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Old 01-22-2019, 10:16 PM
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milomilo milomilo is offline
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Default Super Alloy weld rod

I have comes across a 11 lb. unopened box of SMAW 1/8" Super Alloy weld rod which says for all steels. 128,000 psi tensile strength. I am pretty sure it is a Muggy weld product but there is no name on the label. It may be their first production of weld rod. It does not have the current numbering they use such as 1, 3, 5, 77, etc. 11 lbs. would be a steal at $35.

Anyone here have any knowledge of their early weld rod types and uses?
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The question isn't who is going to let me; it's who is going to stop me.
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Old 01-23-2019, 06:13 AM
bunkclimber bunkclimber is offline
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Default super alloy?

fire up that stick welder and give it a go..let us know how it turns out for you..I'd try to bake the rods first..might be worth the wait...then again you can always scrape the outer flux off and use the rod as TIG filler rod too
Mig,Tig,Saw,Heat,Plasma,Turn,Bend,Grind and Blast
Lift,Load,Push,Compress,Generate,Illuminate+Elevat e
Not Enough Room to do it least at the same time.
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Old 01-23-2019, 08:57 AM
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digger doug digger doug is offline
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"Super Dooper Rod" I always called them:

The salesmen always convince the maint departments (usually ones
with people who can't weld very good) that this $30 a pound "Sooper Dooper Rod" will work for anything that comes along.

No need to think about maybe what kind of material it is (the broken part).
No need to preheat or even clean the part of oil & grease.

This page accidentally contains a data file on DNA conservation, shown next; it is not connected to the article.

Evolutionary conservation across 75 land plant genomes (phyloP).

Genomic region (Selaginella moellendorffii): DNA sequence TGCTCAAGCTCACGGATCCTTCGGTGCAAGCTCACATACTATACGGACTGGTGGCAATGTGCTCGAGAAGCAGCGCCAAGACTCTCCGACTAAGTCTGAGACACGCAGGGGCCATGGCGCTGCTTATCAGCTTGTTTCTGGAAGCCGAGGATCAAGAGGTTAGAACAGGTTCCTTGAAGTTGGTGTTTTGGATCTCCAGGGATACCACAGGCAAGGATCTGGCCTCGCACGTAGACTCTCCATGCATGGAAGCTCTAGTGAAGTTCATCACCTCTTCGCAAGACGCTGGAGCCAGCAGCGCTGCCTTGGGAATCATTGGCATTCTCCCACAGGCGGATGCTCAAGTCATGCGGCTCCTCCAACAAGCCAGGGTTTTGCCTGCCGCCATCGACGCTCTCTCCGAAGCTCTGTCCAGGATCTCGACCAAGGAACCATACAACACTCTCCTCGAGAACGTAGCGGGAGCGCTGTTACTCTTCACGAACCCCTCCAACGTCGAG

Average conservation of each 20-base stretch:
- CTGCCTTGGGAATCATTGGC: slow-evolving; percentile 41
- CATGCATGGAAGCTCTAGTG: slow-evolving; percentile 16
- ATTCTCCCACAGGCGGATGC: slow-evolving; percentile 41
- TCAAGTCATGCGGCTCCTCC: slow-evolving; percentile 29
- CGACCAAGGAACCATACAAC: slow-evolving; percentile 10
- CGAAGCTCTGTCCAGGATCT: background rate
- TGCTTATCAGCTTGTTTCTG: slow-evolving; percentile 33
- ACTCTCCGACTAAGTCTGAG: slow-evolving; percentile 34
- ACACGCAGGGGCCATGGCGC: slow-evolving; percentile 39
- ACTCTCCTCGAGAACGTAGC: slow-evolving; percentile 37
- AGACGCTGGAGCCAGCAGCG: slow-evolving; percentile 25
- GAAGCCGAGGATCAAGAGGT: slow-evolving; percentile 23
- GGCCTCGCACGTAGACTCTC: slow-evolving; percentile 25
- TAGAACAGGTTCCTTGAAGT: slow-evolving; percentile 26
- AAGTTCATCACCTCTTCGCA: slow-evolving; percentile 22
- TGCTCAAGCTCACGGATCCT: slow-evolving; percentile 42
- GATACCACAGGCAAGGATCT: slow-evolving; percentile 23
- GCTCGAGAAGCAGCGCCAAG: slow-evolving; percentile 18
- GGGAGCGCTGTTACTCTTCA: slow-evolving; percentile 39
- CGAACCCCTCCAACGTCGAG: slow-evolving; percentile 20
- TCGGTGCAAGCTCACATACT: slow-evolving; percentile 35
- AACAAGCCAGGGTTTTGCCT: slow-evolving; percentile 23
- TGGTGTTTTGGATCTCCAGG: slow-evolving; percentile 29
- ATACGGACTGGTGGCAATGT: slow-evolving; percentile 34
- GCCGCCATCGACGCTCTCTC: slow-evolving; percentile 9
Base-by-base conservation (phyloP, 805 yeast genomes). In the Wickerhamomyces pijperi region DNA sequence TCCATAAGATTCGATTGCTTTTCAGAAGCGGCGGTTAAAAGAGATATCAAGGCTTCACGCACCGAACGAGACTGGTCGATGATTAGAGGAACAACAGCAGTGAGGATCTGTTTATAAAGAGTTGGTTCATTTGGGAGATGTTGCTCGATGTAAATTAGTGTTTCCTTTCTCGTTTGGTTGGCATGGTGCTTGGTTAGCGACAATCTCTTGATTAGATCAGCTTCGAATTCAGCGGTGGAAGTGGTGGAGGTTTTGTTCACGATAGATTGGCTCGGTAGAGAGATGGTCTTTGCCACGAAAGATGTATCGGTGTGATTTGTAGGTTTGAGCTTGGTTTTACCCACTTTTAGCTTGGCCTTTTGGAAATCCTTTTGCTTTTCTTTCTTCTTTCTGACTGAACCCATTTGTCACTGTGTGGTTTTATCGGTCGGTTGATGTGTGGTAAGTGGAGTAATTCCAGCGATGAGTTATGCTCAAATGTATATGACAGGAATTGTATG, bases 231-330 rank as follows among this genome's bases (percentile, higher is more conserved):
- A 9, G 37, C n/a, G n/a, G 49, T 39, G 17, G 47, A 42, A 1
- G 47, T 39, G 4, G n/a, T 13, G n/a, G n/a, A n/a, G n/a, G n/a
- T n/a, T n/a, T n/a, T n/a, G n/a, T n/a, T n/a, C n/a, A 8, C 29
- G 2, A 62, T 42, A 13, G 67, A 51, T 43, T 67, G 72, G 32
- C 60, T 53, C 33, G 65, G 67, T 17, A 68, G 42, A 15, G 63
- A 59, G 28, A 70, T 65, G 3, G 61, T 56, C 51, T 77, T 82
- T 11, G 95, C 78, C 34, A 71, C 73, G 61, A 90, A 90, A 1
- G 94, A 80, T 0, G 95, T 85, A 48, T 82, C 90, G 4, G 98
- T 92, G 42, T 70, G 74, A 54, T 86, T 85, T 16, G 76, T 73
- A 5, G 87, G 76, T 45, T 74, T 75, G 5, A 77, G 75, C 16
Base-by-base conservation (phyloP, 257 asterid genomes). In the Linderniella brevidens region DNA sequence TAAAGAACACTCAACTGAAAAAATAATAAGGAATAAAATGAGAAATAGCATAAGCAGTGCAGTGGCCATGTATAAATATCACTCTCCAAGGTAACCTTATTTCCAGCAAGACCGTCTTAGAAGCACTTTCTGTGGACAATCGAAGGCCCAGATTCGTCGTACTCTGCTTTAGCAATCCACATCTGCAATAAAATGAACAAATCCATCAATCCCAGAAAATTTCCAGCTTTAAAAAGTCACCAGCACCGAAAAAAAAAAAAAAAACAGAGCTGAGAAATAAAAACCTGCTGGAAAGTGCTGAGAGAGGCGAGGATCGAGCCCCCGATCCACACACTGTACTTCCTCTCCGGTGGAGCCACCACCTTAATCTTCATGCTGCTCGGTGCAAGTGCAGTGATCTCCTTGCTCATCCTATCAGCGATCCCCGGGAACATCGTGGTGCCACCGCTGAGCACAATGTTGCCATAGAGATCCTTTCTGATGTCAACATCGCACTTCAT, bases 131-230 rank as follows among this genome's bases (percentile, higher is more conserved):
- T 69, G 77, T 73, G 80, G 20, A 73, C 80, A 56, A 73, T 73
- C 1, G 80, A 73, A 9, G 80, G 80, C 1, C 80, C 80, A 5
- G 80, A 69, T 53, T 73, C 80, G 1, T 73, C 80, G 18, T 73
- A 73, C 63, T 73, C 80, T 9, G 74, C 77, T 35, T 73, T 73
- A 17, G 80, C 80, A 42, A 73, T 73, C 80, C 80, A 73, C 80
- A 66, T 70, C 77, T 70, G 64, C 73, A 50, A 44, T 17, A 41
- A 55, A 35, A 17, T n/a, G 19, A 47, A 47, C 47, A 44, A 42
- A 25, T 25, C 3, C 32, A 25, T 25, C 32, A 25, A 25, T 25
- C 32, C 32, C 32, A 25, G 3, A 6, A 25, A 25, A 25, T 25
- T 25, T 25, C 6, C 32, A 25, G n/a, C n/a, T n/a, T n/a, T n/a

Heck, get it within 1" of the location, and it takes over and does the
weld on it's own....

I recall seeing maint men building simple angle iron frames with the stuff....
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Old 01-23-2019, 10:01 AM
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Shade Tree Welder Shade Tree Welder is offline
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Snake oil...

"Prepare to defend yourselves."
-- Sergeant Major Basil L. Plumley, Ia Drang Valley
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Old 01-23-2019, 10:26 AM
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digger doug digger doug is offline
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Originally Posted by Shade Tree Welder View Post
Snake oil...
Yabutt !

Ya got's to love it when the slag peels off, and reveals the rainbow

I suspect they have allot of nickel and other expensive additives in them.

I bought a bunch NOS (very cheaply), and keep them in a dry place, used them only
a couple of times.
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Old 01-23-2019, 02:14 PM
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LKeithR LKeithR is offline there a prize?
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Location: Langley, B.C.
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Originally Posted by Shade Tree Welder View Post
Snake oil...
Far from it. While it is sometimes easy for a salesperson to con somebody into using a really expensive rod where it's not necessary using specialty rods in the right application can mean the difference between getting a job done right or not doing it at all. I've burnt up a fair few pounds of specialty stuff over the past 40 years ago and I can tell you that in the right place it works very well.

Common brands for us have been Arctec, UTP and Eutectic but there are many more. Some work better than others and prep and process can have a big impact on the final results but "good" rods have saved our bacon more than once. It falls upon the user to do his homework and make sure the rod selected is most appropriate for the job in question. If you're burning up 30 dollar a pound rods while welding mild steel then you're the idiot as much as anybody else....

Measure twice and cut once...or...wait, was that the other way around?
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Old 02-24-2019, 01:48 AM
Lantraxco Lantraxco is offline
Join Date: Feb 2018
Location: Coos Bay, Oregon
Posts: 7

Yep, usually some form of modified stainless. My all time favorite was always Eutectic 680, you could weld truck spring leaves with it and almost never have a failure. Great uncle welded a broken plowshare he tried to pull up a monster rock with, held for years. Welded cold, very high strength, no cracking, very ductile.

Had so much nickel in it you could not cut it with a torch, and too tough for any saw. Grinder or cutoff wheel was the only way.

Of course you would have to mortgage your firstborn nowadays for Eutectic anything, lol.
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